"Practical, well priced and cheap to run, the Skoda Roomster is a sensible choice for growing families."
Low costs and big practicality set the Skoda Roomster apart from rival small people carriers. It's affordable and cheap to run in any specification, and while the cabin doesn’t exhibit the flair of the exterior, it's functional, well built, spacious and practical. The quirky looking body won’t be to everyone's taste, but the Roomster is a sensible buy and meets the needs of those looking to transport more than your average amount of luggage on a regular basis without fear of breaking the bank.
There are two 1.2-litre petrol engines available, along with a 90bhp 1.6 TDI diesel. It's best to steer clear of the entry-level 1.2-litre model, as it struggles to get the Skoda moving, but the 1.2 TSI is more capable and not as expensive to run. The diesel is certainly the better bet, as it has more mid-range power, which is better suited to the Roomster's utilitarian nature. The steering is accurate and the car is comfortable over long journeys.
There's little in the way of wind and road noise, but the engines are quite loud – especially the diesels, which clatter a lot. The ride is comfortable, the seats are supportive and the rear seats offer lots of leg and headroom for even unusually proportioned adults.
The Skoda scored five Euro NCAP stars for adult occupants, four for child passengers and two for pedestrians, which is good. It also comes with six airbags and Isofix child seat mounting points, although electronic stability control is a £350 option on entry-level models. The Roomster didn’t appear in the 2010 Driver Power Reliability survey, but fellow Skodas have consistently performed well, and the company finished sixth out of 27 manufacturers in the 2010 JD Power Survey, which is impressive.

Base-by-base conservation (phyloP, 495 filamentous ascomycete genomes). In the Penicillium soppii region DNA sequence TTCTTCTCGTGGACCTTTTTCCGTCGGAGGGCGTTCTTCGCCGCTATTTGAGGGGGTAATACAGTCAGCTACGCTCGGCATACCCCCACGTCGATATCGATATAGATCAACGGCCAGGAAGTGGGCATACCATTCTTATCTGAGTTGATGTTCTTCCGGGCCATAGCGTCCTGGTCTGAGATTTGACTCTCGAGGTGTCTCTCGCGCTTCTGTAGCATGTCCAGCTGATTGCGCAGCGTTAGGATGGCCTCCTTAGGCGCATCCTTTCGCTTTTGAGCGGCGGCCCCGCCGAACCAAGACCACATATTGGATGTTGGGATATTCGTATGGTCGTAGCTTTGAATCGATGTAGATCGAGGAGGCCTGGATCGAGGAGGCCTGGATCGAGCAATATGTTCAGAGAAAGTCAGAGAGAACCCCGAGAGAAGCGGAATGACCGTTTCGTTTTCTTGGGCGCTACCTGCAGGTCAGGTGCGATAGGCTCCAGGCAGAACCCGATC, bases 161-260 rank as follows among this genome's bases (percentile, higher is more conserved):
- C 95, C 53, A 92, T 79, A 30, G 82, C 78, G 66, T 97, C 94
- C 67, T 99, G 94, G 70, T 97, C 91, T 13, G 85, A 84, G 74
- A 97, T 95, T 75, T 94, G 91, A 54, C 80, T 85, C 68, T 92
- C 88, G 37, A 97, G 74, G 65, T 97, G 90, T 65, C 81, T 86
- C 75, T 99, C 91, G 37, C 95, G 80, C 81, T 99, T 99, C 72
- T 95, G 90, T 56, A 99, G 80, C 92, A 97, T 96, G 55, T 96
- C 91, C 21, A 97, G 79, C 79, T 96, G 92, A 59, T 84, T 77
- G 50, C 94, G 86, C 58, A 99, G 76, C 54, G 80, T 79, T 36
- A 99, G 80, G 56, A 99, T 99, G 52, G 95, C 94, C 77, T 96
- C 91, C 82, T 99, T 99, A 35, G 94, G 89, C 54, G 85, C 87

Practicality is the ace up the Roomster's sleeve, as it's easily one of the most spacious cars available at this price. Minimum boot space is 450 litres, which isn’t bad at all, but fold down the rear seats and there's an enormous 1,780 litres. The rear seats can also be removed completely, while the two outer seats can be moved closer to the middle to create more space for their occupants. Two gloveboxes and wide door pockets prove useful, while under-seat storage is also available.
Value for money
Low purchase prices make the Roomster an attractive prospect – few people carriers can offer as much space and practicality for as little outlay. The downside is that entry-level models aren’t particularly well equipped, but that's excusable at this price. You get electric front windows, a CD player, a height-adjustable driver's seat and a useful 12v socket in the boot in basic S models. The SE level adds alloy wheels, air-conditioning, an alarm and electric mirrors. Scout models get 4x4-style body mouldings, roof rails and a leather steering wheel. Skoda's resale values have improved in recent years, and the Roomster holds its price respectably in its class.
No Roomster is expensive to run, but the 1.2 TDI GreenLine II is the cheapest of the lot, with 67.3mpg fuel economy and emissions of 109g/km – so road tax is minimal. The 1.2 TSI petrol is a similarly inexpensive proposition to run, as it offers 49.6mpg and emissions of 134g/km. The entry-level 1.2 12v is actually the least efficient engine, with 45.6mpg and 143g/km, so you’re looking at £125 road tax a year. Insurance on a Roomster will be extremely cheap – it ranges from insurance groups five to 13.